Next phase for trailblazing WA shearing program
A new training program for aspiring Aboriginal shearers in the Great Southern will build on the success in January of a Mid West pilot program.
Up to 10 young Aboriginal people from the Great Southern will participate in a shearing and wool-handling camp at a Wellstead farm from April 20.
A handful of camps are also planned in the next six months in the Mid West, Wheatbelt and Esperance, with details to be revealed in coming weeks.
WA Agriculture Minister Alannah MacTiernan launched the next phase of the State’s Shearing and Woolhandling Training Camp program on Monday at Albany’s Department of Primary Industries and Regional Development office.
Ms McTiernan said the State Government had made a commitment to create jobs for local Aboriginal people and support future labour requirements for WA’s wool industry.
“The Great Southern camp follows the outstanding success of the inaugural Aboriginal-focused training program held in the Mid West in January,” she said.
“It will make another strong contribution to realising the McGowan Government’s vision of permanent Aboriginal-focused shearing training hubs in regional WA.”
A group of local lads were bright-eyed and bushy-tailed at the Albany meeting as the minister announced the Great Southern camp would place up to 10 young Aboriginal trainees at a Yorklands Farm woolshed, near Wellstead, from April 20 to May 1.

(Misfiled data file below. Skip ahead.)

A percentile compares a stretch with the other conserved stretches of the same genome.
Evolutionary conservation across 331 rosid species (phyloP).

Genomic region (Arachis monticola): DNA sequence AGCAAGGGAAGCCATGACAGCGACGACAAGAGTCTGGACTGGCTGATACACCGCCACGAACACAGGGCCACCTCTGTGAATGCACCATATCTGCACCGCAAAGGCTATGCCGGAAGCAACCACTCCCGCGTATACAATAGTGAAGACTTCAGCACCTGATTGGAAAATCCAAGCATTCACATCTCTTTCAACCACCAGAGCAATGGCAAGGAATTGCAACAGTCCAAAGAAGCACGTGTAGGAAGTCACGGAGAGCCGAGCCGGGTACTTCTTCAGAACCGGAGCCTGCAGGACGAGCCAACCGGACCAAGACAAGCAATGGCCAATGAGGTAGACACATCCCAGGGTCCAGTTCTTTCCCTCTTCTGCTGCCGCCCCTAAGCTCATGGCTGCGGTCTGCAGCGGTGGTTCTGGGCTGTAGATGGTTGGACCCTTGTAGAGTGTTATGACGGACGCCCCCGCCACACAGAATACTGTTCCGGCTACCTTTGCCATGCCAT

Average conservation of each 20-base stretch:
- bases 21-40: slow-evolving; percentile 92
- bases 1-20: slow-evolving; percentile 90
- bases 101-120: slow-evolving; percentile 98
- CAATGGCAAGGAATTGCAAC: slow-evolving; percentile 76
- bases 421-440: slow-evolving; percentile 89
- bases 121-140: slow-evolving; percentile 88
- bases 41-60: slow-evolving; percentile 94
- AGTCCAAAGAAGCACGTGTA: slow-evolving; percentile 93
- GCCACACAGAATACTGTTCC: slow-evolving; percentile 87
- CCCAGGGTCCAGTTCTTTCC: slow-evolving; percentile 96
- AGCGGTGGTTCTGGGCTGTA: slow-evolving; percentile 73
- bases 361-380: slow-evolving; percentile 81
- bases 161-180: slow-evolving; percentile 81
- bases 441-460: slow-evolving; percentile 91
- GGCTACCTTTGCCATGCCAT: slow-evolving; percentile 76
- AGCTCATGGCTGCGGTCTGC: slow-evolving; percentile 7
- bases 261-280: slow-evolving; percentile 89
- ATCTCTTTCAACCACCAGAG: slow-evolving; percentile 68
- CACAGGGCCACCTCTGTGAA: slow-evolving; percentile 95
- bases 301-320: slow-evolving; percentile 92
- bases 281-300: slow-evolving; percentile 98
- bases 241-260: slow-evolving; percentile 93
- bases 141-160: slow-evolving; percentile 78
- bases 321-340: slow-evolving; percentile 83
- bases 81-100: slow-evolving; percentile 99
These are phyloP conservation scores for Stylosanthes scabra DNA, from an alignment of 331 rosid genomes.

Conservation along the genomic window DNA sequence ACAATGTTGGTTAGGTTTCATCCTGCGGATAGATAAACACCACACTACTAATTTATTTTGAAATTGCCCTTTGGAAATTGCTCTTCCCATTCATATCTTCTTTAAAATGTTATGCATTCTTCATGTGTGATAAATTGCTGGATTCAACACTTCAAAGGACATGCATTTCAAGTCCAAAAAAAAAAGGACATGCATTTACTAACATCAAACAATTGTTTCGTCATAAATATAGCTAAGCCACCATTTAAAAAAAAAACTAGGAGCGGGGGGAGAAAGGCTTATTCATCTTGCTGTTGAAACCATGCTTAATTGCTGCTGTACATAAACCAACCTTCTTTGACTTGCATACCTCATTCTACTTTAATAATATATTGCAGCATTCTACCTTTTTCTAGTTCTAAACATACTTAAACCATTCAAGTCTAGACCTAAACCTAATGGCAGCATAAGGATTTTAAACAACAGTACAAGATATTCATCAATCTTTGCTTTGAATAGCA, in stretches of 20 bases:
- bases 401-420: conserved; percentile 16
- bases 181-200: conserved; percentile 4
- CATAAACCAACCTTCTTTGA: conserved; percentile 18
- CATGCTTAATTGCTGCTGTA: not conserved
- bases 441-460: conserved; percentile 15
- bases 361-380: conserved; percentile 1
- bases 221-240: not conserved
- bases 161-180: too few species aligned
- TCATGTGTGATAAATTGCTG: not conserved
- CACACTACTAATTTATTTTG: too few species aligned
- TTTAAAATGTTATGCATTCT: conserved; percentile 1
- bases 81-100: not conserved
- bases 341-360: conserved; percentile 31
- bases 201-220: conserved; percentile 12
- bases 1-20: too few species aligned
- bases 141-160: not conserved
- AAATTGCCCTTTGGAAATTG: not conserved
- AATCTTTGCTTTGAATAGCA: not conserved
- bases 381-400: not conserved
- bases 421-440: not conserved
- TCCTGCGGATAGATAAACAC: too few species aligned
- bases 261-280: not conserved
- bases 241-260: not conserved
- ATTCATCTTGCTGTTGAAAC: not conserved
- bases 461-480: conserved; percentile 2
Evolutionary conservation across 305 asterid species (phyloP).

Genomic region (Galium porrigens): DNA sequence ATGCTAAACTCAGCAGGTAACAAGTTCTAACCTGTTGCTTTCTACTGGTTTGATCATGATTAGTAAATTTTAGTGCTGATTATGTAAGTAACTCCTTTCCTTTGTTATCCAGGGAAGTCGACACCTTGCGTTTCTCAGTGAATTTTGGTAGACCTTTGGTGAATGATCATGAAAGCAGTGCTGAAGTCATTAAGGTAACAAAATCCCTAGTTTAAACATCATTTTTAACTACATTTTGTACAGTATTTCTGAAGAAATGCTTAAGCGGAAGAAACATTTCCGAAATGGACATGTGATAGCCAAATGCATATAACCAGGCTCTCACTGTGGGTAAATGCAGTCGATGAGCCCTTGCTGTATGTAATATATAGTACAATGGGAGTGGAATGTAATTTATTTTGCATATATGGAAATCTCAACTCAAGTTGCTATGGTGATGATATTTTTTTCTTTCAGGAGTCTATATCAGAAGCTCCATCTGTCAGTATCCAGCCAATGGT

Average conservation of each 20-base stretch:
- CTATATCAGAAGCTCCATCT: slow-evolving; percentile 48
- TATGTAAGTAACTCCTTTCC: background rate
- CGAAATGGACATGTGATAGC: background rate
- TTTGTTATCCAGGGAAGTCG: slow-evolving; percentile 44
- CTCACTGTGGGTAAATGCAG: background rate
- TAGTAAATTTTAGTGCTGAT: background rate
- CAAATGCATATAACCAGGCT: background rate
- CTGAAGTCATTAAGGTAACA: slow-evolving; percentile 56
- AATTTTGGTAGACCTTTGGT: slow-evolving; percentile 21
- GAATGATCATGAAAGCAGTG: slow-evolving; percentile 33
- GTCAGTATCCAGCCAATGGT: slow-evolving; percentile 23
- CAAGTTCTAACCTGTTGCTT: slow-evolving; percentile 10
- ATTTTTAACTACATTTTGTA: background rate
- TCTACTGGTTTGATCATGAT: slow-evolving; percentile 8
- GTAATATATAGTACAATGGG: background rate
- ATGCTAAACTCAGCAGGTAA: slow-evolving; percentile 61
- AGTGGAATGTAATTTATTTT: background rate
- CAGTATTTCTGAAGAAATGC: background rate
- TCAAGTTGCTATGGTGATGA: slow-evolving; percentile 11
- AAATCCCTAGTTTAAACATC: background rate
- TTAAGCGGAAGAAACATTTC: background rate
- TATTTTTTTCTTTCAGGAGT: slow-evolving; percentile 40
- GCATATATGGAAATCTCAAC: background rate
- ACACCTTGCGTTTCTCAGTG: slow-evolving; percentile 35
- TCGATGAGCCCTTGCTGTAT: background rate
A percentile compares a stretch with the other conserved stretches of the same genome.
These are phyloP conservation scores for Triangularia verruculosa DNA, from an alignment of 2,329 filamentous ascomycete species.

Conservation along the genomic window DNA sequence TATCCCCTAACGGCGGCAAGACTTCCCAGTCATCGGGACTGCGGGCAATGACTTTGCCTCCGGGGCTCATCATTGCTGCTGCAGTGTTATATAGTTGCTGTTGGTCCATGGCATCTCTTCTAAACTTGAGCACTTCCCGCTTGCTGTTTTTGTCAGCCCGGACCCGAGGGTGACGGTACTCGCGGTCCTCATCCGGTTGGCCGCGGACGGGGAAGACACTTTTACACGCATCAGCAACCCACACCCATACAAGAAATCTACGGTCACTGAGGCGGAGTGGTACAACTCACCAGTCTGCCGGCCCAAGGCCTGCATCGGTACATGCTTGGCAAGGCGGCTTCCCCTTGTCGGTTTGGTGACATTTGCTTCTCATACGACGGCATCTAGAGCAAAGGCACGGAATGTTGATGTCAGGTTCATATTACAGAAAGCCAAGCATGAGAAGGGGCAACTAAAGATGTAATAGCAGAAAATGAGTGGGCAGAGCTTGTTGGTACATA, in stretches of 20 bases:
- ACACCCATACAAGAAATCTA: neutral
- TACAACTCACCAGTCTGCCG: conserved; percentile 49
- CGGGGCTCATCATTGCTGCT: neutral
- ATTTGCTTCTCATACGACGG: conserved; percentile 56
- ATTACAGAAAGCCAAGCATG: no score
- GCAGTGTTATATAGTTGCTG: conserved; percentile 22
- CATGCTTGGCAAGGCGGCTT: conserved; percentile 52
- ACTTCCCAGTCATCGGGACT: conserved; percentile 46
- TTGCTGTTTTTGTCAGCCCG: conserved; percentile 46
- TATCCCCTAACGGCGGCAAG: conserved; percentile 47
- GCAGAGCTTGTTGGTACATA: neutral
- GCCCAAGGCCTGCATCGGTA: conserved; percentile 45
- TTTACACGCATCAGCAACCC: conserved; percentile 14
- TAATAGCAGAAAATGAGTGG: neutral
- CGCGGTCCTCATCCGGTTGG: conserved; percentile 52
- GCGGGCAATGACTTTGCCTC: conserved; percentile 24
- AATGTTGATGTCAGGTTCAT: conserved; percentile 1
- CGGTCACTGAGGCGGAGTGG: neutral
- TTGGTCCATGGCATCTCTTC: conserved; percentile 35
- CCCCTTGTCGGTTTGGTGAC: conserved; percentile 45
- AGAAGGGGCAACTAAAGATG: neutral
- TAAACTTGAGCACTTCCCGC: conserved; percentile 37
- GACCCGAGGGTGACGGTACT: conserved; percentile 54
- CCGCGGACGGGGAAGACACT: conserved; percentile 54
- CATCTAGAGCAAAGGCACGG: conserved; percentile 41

“Many Aboriginal people can find pride back to their family’s past shearing heritage,” Ms MacTiernan said.
“This partnership will create jobs for local Aboriginal people and support future labour needs in a wool industry that’s seeing a return to higher prices.”
The camp will be run by DPIRD in conjunction with Australian Wool Innovation, the WA Shearing Industry Association, and local businesses.
Ms MacTiernan assured the Menang participants — the indigenous Noongar people from the area near Albany — they would learn the “41 blows” to successful employment opportunity within the shearing industry. A blow is a sweeping cut of fleece made while shearing a sheep.
Ms MacTiernan praised AWI trainers Kevin Gellatly and Amanda Davis, who contributed to the outstanding success of the pilot Mhunga Whalla training program that took place at Northampton in January.
“Mhunga Whalla founder Bobby Pepper was pivotal to the project as a mentor to the Geraldton trainees,” she said.
“The camp was a huge success which saw all nine young participants graduate and obtain further experience in regional shearing sheds.”
Mr Gellatly and Ms Davis will continue as trainers for future camps with assistance from AWI trainer Todd Wegner and Pingelly indigenous shearer Barry Ugle, who will act as mentor.
“As a full-time trainer I faced a few difficult cultural challenges, but my ambition was to change the trainees’ mental attitudes from can’t-do to can-do,” Mr Gellatly said.
“When the trainees felt the physical toil, we encouraged them to find courage.”
Mr Gellatly said he was most inspired by Edward Ponta, who had cerebral palsy and became an exceptional learner shearer.
“Edward’s determination put him at the top of the class,” he said.
WASIA president Darren Spencer said with the expansion of the AWI and DPIRD-funded training schools throughout the State, WASIA would encourage shearing contractors to support the program by giving trainees a trial.
“If these people are willing to do the training, then industry needs to look to the future and give them a chance to prove themselves on the job,” he said.
“We have an untapped resource, being the youth in our communities.”
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